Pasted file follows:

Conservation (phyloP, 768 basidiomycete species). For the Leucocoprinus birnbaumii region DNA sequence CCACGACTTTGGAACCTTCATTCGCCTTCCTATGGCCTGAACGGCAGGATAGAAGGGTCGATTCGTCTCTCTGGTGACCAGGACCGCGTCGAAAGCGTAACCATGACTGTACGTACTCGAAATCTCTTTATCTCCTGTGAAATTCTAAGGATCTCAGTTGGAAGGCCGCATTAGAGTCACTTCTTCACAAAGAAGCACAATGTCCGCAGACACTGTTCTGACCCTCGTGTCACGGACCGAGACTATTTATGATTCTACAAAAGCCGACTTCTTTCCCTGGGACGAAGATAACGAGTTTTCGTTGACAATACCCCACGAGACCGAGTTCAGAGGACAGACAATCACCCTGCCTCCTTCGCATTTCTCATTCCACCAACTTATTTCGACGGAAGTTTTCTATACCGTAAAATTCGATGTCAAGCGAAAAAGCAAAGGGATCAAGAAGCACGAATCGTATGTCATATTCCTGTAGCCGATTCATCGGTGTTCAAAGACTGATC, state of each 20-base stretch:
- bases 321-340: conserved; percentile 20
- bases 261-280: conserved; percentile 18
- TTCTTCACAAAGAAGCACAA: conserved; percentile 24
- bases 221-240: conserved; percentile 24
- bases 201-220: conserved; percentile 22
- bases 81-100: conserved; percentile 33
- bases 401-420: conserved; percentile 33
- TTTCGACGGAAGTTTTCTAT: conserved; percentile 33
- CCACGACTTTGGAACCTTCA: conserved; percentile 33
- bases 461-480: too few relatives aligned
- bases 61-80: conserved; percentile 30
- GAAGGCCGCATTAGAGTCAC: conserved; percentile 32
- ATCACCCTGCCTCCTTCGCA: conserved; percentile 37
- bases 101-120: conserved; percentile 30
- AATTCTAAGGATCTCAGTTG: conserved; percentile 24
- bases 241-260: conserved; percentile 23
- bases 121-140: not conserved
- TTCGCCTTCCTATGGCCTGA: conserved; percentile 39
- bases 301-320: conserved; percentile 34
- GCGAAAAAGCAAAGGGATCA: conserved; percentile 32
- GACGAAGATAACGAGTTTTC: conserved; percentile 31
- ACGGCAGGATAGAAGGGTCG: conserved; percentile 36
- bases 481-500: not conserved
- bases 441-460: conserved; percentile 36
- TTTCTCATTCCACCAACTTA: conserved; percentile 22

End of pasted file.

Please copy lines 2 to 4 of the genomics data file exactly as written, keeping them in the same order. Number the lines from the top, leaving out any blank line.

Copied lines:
- bases 321-340: conserved; percentile 20
- bases 261-280: conserved; percentile 18
- TTCTTCACAAAGAAGCACAA: conserved; percentile 24